- Lauren Beukes Zoo City – Great! Loved this Noir detective story set in a Johannesburg full of people who get familiars when they commit a crime. Feels like Robert Parker meets Philip Pullman in South Africa.
- David Cross I Drink for a Reason – Without his delivery, his routines are less compelling.
- Lev Grossman The Magicians – Best thing I read. A Harry Potter style story that has real people, with actual characters. What would a magic academy full of actual teenagers be like? What happens once you actually graduate? Also, great villains and call outs to Narnia.
- Chelsea Handler My Horizontal Life – A female heavy drinking narcissist tells funny stories about her horrible behavior. Very funny, but I wonder if gender roles limit the pride that shines through in Tucker’s stories.
- Christopher Hitchens The Portable Atheist: Essential Readings for the Nonbeliever – Worth it for the bits of Lucretius.
- Richard Kadrey Butcher Bird – I had read a previous version for free online. It’s still good and very weird.
- Sir Terry Pratchet The Wee Free Men – I don’t even know that it’s very funny, but I think I will read these books till he dies.
- Sir Terry Pratchet Wintersmith
- Cherie Priest Boneshaker – It’s got all the elements of steampunk, but it didn’t feel like it had a heart.
- Philip Pullman The Good Man Jesus and the Scoundrel Christ – I like Pullman and I like inversions of religious stories. Why couldn’t I get into this book?
- Kathryn Stockett The Help – Second best thing I read. I read this out loud to Sam while I was sick in bed for a few days. Full of great mysteries and little gold coins all along the way.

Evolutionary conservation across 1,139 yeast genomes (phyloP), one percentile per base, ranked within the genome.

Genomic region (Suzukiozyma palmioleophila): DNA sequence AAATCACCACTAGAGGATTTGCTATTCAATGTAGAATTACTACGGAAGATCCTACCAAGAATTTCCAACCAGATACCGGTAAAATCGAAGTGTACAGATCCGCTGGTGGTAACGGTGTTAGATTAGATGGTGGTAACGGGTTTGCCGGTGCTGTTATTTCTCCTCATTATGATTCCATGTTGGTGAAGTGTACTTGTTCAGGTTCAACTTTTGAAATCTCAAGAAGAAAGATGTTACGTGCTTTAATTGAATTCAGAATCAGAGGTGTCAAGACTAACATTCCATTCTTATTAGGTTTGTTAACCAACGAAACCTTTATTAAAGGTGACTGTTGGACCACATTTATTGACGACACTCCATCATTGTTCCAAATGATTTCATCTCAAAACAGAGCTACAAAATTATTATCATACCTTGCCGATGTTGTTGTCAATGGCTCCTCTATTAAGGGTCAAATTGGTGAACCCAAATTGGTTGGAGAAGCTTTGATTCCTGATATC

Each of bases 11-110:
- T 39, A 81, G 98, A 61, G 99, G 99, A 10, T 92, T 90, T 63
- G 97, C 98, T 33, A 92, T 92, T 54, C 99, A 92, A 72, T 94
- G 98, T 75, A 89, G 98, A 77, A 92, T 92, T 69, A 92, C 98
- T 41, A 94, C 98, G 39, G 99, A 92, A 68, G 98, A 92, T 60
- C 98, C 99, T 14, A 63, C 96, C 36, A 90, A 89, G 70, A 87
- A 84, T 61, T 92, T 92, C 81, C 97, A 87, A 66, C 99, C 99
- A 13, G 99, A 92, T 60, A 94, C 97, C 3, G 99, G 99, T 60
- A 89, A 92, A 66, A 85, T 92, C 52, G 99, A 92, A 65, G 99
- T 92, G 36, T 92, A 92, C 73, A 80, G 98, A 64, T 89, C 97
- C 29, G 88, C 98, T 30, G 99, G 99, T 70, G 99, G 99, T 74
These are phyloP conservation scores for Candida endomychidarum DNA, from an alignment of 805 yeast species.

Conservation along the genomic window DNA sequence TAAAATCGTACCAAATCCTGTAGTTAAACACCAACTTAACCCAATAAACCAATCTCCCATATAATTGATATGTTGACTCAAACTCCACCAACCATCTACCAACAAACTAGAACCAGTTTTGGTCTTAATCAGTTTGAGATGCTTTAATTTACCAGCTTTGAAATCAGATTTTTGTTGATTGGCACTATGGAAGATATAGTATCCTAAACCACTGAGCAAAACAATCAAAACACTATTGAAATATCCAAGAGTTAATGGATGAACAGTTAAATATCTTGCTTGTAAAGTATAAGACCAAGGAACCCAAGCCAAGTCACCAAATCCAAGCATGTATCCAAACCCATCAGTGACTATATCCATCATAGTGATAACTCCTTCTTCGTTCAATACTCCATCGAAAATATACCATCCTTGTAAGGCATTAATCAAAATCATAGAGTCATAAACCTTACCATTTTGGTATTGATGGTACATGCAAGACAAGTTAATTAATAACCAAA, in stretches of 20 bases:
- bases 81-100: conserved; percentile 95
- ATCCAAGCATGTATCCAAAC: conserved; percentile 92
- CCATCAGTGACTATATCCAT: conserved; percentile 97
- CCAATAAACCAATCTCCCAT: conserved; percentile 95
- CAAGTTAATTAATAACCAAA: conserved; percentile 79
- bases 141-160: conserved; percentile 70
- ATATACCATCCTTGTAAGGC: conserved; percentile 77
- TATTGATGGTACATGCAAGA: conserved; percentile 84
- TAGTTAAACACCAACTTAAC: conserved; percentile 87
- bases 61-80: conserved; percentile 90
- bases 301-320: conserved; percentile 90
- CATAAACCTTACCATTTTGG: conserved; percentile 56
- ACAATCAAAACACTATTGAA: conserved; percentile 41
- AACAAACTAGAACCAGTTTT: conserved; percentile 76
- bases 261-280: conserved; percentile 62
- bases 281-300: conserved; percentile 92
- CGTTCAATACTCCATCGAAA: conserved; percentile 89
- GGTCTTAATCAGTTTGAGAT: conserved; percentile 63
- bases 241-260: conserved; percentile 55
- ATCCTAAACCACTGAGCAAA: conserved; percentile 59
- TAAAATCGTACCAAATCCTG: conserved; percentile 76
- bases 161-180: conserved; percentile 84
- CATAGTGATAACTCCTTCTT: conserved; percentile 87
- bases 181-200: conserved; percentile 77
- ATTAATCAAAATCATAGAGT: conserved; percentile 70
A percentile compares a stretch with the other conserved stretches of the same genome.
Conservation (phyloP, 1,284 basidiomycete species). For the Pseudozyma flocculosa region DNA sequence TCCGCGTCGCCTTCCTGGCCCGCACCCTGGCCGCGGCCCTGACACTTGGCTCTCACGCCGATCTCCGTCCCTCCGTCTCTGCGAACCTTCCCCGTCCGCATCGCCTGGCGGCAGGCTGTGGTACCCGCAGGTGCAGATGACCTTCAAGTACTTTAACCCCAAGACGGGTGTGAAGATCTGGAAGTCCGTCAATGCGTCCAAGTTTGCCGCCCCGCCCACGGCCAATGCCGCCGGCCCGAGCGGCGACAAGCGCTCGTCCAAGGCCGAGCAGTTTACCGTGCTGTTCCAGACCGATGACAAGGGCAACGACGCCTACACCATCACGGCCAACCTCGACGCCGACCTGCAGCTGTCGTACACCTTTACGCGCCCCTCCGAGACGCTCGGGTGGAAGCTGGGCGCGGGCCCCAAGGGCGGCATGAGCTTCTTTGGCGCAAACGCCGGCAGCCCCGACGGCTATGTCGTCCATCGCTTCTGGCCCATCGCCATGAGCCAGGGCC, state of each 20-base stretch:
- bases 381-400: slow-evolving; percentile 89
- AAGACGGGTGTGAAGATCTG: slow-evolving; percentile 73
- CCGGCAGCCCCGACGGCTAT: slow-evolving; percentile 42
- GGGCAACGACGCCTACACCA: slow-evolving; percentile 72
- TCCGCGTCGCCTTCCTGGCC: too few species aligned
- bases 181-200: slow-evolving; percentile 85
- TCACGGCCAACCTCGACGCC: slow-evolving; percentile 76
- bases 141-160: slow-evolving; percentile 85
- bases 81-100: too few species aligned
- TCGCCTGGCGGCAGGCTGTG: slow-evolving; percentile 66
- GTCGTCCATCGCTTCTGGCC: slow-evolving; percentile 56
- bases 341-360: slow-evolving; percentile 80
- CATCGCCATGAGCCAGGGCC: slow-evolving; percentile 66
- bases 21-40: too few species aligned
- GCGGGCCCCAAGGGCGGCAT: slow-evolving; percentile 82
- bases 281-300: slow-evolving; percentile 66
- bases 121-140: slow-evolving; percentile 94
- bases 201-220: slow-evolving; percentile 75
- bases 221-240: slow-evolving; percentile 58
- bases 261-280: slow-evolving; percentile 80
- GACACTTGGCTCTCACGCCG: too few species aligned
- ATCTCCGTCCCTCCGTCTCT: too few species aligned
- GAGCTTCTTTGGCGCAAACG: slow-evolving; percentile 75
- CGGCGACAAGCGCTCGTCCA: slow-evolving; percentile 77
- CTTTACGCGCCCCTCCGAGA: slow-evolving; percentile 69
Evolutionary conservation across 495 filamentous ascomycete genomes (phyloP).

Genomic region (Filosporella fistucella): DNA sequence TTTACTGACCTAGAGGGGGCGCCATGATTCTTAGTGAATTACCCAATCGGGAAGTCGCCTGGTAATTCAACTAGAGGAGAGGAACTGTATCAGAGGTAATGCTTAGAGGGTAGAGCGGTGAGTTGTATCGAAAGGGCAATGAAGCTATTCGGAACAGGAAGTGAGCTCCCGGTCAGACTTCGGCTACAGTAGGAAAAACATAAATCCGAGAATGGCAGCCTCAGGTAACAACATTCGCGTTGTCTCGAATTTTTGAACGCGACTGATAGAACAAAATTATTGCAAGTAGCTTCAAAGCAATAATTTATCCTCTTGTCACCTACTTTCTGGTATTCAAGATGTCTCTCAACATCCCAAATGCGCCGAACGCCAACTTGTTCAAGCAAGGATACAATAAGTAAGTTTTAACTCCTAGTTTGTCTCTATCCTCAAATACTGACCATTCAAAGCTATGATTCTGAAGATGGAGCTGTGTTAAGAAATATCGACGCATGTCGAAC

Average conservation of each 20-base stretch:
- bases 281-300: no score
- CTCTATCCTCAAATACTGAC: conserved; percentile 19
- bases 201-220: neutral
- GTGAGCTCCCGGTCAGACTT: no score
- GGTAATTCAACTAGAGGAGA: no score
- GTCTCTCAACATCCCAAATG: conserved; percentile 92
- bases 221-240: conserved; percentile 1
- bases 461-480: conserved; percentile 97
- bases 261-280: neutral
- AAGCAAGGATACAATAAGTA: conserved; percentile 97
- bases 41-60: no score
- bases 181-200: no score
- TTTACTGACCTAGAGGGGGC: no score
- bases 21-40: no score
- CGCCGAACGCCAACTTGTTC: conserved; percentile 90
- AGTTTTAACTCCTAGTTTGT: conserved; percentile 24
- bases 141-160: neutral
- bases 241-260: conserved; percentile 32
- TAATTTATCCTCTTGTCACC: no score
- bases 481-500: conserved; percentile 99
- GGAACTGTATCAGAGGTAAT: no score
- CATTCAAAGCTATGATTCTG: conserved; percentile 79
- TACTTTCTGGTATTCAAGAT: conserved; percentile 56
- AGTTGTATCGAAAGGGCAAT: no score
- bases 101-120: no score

Rule 34 and Halting State are breakneck police procedurals set 20 minutes into the future. Charlie Stross has made his authorial mark the imagining of plausible, realistic worlds that push the back of your skull into the wall. They are better written and more speculative than Daniel Suarez’s books set in the future now – but they also deal with harder material.
The plot is so ridiculous and yet perfectly put together that I can’t tell you because you’ll think it’s a crappy stupid idea. I keep typing oblique plot summaries and they all sound like the absolute worst book ideas. You’ll miss out on some really mind-blowing fun writing.
In the most abstract sense Rule 34 (named after the infamous pornography postulate) is a serial killer hunt and Halting State is a heist novel (named after a term in a mathematical problem that breaks the premise that the world is a solvable problem). The biggest criticism is that these are idea novels – you aren’t getting into serious emotional relationships with these characters. If you read a lot of Sci-Fi, you won’t notice, but if you read more literature you’ll probably be annoyed that the emphasis is always on the breathless action.
A fun punchy read and a good sign in someone who’s become a professional prognosticator. You should also check out Charlie Stross’s frequently updated blog, where he regularly bitches about how the future keeps happening and stealing plot points out from under him as he writes.